"It's really easy to throw in the kitchen sink," says Seattle producer Jeff McIlwain, who's made music under the moniker Lusine (or permutations thereof) since 1999. "It's a lot more difficult to take away."
We're talking about the role self-editing, or subtraction, plays in McIlwain's creative process. While Lusine's catalog is too varied and too open to genre wanderlust to allow for sweeping description, there is a through-line of crystalline restraint across the breadth of his discography.
The foundation of "Slow Motion," one of the highlights from Lusine's upcoming LP Sensorimotor, is the syncopation and drowsy emotional weight of its melancholic synth line. The quasi-melody sets the groundwork for an unpredictable kick drum and hustling hi-hat. Below the fray lies earthen groans; above, sighs and squeals of computational pleasure.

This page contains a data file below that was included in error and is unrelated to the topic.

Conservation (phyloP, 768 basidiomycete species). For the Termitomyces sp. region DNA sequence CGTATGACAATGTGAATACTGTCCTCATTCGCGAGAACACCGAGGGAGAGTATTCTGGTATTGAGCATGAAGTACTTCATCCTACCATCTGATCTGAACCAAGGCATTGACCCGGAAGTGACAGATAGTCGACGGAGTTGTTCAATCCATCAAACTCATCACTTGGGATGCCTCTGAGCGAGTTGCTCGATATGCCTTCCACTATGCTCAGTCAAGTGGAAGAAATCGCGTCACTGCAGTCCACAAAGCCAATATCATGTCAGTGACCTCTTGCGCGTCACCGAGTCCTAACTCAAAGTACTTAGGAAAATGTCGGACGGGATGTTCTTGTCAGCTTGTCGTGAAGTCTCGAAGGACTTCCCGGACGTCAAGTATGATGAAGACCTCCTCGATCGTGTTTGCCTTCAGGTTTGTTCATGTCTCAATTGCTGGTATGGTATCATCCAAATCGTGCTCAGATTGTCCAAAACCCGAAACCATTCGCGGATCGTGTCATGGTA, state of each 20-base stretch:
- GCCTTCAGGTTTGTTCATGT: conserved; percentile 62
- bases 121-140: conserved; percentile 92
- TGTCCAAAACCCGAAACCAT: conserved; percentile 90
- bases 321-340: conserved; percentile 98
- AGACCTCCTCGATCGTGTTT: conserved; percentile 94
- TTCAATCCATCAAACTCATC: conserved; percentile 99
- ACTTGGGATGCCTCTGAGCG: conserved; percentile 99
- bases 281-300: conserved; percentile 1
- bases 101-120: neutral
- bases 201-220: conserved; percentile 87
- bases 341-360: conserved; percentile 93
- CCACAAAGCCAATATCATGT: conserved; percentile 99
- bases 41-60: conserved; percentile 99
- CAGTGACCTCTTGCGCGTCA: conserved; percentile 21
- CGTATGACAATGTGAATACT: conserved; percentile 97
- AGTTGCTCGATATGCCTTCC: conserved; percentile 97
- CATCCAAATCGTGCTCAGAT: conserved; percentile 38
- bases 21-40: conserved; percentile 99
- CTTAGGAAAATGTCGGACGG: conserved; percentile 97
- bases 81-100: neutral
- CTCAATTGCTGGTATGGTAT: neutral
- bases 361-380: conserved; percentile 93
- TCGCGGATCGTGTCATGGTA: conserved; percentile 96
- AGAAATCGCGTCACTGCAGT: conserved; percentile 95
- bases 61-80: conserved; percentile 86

"It's not like I have an image in my head of what I want the track to be exactly before I make it," he says. McIlwain's primary concern is to mess with the construct of genre. On "Slow Motion," this amounts to a fusion of synth-pop that he describes as "spacey, wonky," and is emblematic of the narcotized, jazzy vibe popular among Los Angeles's avant beatmakers these days. The result is a sleek, somnambulant trip.
Lusine's Sensorimotor is out March 3 on Ghostly International.